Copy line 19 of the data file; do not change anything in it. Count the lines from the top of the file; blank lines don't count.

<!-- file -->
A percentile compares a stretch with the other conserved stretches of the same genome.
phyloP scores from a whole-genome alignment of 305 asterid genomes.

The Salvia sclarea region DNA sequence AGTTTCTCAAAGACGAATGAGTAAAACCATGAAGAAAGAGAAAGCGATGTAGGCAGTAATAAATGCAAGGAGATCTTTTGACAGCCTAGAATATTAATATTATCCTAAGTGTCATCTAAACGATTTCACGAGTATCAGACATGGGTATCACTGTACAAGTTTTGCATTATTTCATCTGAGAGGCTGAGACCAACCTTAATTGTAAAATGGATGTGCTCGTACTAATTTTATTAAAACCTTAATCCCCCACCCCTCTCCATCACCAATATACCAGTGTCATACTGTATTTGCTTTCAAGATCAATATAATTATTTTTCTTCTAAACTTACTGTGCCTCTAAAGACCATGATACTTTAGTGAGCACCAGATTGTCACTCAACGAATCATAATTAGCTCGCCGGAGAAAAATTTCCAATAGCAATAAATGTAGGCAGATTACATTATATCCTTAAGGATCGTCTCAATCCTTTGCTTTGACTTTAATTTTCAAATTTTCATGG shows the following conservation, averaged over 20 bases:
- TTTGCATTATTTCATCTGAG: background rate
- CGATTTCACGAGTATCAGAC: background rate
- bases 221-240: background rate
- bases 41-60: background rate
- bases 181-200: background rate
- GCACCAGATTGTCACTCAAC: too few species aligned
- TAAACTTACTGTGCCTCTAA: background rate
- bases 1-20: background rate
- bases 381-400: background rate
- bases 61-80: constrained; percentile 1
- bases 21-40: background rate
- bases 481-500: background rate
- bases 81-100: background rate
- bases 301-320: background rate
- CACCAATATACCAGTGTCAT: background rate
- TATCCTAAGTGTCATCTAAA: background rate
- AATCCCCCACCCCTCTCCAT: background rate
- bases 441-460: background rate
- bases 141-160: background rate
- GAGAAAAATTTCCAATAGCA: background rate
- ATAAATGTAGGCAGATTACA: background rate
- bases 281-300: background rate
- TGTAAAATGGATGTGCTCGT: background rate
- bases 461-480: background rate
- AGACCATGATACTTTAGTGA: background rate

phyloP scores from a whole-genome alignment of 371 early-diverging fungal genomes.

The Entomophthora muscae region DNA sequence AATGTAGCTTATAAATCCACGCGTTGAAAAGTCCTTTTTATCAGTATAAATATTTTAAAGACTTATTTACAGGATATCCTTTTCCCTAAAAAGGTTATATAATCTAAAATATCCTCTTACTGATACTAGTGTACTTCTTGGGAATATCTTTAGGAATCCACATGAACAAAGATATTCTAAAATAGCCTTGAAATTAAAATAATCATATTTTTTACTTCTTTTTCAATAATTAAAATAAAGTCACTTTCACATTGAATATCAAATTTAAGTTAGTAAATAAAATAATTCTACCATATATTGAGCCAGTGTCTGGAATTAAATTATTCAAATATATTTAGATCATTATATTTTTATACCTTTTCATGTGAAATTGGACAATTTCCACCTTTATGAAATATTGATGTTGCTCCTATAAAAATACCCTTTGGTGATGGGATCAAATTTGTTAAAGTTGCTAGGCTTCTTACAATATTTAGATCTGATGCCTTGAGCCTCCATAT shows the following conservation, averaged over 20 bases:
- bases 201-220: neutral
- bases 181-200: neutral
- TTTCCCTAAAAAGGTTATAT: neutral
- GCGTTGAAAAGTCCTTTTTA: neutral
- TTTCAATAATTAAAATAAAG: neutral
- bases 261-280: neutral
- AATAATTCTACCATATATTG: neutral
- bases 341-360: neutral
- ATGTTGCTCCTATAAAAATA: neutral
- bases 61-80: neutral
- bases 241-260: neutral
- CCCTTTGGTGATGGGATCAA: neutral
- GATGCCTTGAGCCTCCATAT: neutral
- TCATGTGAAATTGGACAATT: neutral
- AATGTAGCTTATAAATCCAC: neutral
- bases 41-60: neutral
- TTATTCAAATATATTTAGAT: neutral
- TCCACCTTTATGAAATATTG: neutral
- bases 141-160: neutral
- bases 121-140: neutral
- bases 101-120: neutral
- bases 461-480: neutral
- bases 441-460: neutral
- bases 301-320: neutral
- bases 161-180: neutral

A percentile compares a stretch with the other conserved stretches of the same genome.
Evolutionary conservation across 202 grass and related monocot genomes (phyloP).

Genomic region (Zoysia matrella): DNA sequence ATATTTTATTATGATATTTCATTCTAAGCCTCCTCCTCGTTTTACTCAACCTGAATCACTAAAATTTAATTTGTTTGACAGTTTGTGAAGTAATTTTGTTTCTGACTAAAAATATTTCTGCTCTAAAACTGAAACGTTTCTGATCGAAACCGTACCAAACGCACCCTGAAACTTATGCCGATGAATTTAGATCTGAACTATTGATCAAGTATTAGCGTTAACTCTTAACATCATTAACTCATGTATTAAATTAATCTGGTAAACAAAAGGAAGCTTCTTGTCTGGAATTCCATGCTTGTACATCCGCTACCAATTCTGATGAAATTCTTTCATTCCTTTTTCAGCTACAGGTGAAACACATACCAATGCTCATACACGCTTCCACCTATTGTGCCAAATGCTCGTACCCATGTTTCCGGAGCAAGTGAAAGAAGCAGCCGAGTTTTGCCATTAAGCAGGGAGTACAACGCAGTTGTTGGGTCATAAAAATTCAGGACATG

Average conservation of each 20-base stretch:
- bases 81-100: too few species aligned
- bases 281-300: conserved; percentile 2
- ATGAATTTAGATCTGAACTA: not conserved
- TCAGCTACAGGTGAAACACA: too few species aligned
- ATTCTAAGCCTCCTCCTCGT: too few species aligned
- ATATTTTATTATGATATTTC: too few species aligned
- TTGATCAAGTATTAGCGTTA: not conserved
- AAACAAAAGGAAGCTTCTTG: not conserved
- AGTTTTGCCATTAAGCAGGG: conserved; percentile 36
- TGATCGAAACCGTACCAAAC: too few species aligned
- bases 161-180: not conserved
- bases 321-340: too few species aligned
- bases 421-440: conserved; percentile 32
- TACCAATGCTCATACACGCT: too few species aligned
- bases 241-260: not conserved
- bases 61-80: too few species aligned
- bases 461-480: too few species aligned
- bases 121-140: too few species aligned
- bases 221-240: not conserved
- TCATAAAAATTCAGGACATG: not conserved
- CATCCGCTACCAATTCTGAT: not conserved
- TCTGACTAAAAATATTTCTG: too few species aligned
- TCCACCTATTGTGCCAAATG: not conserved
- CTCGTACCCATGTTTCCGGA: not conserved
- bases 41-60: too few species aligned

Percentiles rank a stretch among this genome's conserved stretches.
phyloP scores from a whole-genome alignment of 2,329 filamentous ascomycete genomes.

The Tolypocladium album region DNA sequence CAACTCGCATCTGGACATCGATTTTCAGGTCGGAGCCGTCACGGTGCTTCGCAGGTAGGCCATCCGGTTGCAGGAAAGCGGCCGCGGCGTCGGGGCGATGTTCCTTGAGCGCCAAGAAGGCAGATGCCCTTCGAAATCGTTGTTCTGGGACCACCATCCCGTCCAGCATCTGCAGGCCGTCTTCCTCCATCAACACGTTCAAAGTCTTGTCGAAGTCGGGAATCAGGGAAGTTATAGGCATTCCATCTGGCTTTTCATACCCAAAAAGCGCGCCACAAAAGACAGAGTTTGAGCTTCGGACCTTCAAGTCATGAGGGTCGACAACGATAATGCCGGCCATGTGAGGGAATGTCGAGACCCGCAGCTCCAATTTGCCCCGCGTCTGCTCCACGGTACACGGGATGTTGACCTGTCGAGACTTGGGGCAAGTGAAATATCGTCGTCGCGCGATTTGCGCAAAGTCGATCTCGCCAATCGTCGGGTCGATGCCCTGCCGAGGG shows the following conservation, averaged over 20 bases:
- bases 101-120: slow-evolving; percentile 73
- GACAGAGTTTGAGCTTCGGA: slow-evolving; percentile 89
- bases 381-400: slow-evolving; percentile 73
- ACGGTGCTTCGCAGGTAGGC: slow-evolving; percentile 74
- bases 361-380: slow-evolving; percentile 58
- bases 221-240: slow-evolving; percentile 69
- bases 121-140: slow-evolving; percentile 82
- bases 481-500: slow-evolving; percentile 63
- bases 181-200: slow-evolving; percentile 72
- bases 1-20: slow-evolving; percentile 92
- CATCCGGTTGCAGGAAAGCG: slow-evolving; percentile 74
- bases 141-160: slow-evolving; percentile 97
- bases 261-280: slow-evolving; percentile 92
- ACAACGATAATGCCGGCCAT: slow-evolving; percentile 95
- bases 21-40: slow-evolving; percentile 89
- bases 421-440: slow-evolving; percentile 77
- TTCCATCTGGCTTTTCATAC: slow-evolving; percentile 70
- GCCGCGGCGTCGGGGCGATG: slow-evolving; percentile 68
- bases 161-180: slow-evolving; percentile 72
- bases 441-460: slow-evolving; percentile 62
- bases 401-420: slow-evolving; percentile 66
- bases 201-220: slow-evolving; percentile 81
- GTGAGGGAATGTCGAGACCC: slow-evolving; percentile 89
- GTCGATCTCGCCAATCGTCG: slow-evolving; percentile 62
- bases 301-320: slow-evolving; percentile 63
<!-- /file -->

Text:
- TATCCTAAGTGTCATCTAAA: background rate